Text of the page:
Anne-Marie McDermott To Perform Mozart’s Final Piano Concerto With The Tucson Symphony Orchestra

//Anne-Marie McDermott To Perform Mozart’s Final Piano Concerto With The Tucson Symphony Orchestra

Anne-Marie McDermott To Perform Mozart’s Final Piano Concerto With The Tucson Symphony Orchestra

James Judd to Conduct Program Also Featuring Elgar’s Symphony No. 2

(Tucson, AZ)─Internationally acclaimed pianist Anne-Marie McDermott will perform Mozart’s final Piano Concerto, No. 27, with the Tucson Symphony Orchestra. James Judd, who conducted Conrad Tao in performances of Gershwin’s Rhapsody in Blue last year, will return to the podium for this Classic Series program also featuring Edward Elgar’s Symphony No. 2. Performances are Friday, November 9 at 7:30 p.m. and Sunday, November 11 at 2:00 p.m. at Tucson Music Hall.

The New York Times calls McDermott, “A pianist who balances qualities of excitement and spontaneity with clarity and elegance.” Gramophone hailed McDermott’s 2013 disc of Mozart Concerti with the Calder Quartet “exceptional on every count.” McDermott was named an artist member of the Chamber Music Society of Lincoln Center in 1995 and performs and tours extensively with CMS each season. She is the Artistic Director of the famed Vail Valley Music Festival in Colorado, which hosts the New York Philharmonic, the Philadelphia Orchestra and the Dallas Symphony in addition to presenting over 40 chamber music concerts throughout the summer. McDermott last performed with the TSO in 2005 when she opened a Beethoven Festival with the Piano Concerto No. 3, a performance the Arizona Daily Star described as “tender and elegant.”  The review stated, “She’s a quiet [pianist] with a clear passion and reverence for the work and it is difficult not to feel the same when you hear her play.”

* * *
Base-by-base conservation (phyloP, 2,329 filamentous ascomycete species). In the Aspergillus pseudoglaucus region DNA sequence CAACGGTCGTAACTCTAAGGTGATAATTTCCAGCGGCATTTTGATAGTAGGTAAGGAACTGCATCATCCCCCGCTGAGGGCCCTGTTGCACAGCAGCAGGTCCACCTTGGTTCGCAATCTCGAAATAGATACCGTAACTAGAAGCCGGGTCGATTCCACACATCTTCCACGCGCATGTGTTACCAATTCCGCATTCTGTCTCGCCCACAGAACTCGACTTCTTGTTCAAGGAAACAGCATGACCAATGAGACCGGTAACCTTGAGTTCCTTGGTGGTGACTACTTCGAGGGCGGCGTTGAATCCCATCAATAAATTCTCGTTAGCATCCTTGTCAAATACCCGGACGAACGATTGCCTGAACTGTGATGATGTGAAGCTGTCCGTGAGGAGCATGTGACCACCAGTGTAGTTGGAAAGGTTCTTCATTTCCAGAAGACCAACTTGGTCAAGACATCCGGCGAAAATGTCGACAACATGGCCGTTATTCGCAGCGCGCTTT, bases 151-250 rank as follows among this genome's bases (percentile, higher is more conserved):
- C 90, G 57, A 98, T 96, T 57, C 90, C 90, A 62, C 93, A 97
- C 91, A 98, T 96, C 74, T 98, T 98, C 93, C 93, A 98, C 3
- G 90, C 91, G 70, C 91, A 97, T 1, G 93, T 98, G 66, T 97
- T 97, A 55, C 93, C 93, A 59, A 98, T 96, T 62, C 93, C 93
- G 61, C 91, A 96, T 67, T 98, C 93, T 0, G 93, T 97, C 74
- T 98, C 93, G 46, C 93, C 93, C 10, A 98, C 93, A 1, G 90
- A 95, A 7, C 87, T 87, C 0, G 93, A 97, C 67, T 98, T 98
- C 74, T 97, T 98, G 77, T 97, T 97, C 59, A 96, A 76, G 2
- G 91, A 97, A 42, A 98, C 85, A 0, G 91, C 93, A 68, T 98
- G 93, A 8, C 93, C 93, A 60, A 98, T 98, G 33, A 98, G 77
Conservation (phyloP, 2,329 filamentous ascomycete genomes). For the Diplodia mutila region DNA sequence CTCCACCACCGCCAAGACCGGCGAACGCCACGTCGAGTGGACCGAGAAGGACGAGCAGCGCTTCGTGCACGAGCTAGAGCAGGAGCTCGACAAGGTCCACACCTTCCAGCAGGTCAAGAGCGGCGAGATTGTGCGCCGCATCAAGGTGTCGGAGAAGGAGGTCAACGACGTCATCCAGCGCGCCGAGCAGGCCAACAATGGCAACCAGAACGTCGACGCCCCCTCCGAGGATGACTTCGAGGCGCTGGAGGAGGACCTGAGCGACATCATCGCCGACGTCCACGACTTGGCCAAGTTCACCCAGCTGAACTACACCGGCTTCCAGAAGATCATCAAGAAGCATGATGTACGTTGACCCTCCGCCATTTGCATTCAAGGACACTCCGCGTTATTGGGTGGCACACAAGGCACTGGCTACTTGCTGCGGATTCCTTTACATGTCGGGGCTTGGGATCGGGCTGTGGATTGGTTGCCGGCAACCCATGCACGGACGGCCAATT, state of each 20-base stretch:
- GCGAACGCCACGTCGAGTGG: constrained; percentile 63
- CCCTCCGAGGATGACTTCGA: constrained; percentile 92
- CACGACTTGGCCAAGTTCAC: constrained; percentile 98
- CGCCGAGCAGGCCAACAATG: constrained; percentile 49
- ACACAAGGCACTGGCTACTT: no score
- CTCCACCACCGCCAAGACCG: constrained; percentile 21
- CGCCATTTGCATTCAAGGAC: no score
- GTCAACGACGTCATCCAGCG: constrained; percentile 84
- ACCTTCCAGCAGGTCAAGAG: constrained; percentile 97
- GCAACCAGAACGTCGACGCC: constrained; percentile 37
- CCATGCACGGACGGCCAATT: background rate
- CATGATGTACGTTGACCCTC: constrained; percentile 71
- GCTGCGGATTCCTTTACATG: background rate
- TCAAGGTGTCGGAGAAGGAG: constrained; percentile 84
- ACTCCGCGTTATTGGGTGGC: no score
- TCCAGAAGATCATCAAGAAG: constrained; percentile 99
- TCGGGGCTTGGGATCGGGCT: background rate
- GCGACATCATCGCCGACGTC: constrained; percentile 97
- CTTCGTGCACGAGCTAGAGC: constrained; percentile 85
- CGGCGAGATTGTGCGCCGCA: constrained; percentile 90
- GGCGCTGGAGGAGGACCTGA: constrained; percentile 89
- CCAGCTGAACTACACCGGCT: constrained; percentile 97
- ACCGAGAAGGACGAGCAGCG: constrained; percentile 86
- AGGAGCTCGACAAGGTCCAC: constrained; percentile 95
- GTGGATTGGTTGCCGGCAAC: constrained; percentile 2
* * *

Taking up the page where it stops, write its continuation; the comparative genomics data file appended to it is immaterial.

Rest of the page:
British born conductor James Judd came to international attention as the assistant conductor of the Cleveland Orchestra, a post he accepted at the invitation of Lorin Maazel. He has also held posts at the Florida Philharmonic and New Zealand Symphony where he brought the orchestra to a new level of visibility and international renown through appearances at the 2000 Summer Sydney Olympics Arts Festival and a specially televised Millennium concert with Kiri Te Kanawa as soloist.  In North and South America he is a frequent guest conductor, having appeared with the orchestras of St. Louis, Montreal, Baltimore, Cincinnati, Pittsburgh, Dallas, Seattle, Indianapolis, Utah, Rio de Janeiro and Sao Paulo.

The Piano Concerto No. 27 was not only Mozart’s last piano concerto but also the last piece he performed in public. The Mozart scholar Alfred Einstein claimed that “it was not in the Requiem that Mozart said his last word…but in this work, which belongs to the species in which he also said his greatest.” The concerto is in a subdued, intimate, persuasive voice. There are no trumpets or percussion to add dramatic flourishes. Its deceptively simple character and content define it as unique among his works in the genre that he more or less invented and perfected.

History has been kind to Elgar’s Symphony No. 2. The composer conducted the first performance and was disappointed that it did not get the reception awarded his first. The second is now considered superior to the first for its complex, contrapuntal structure and its development of musical ideas. The first symphony was greeted with thunderous foot stomping but the second’s critical reverberations have overwhelmed it.

The Classic Series is sponsored by Mrs. Dorothy Dyer Vanek.

Tickets to Mozart Piano Concerto No. 27 are $30 to $86. They are available online at www.tucsonsymphony.org, at the Tucson Symphony Orchestra Box Office, 2175 N. Sixth Avenue or by phone at (520) 882-8585.  TSO Box Office hours are Tuesday through Saturday from 10:00 a.m. to 5 p.m. unless otherwise indicated.

Programming, artists and prices are subject to change.

Contact: Terry Marshall, Public Relations Manager, (520) 620-9158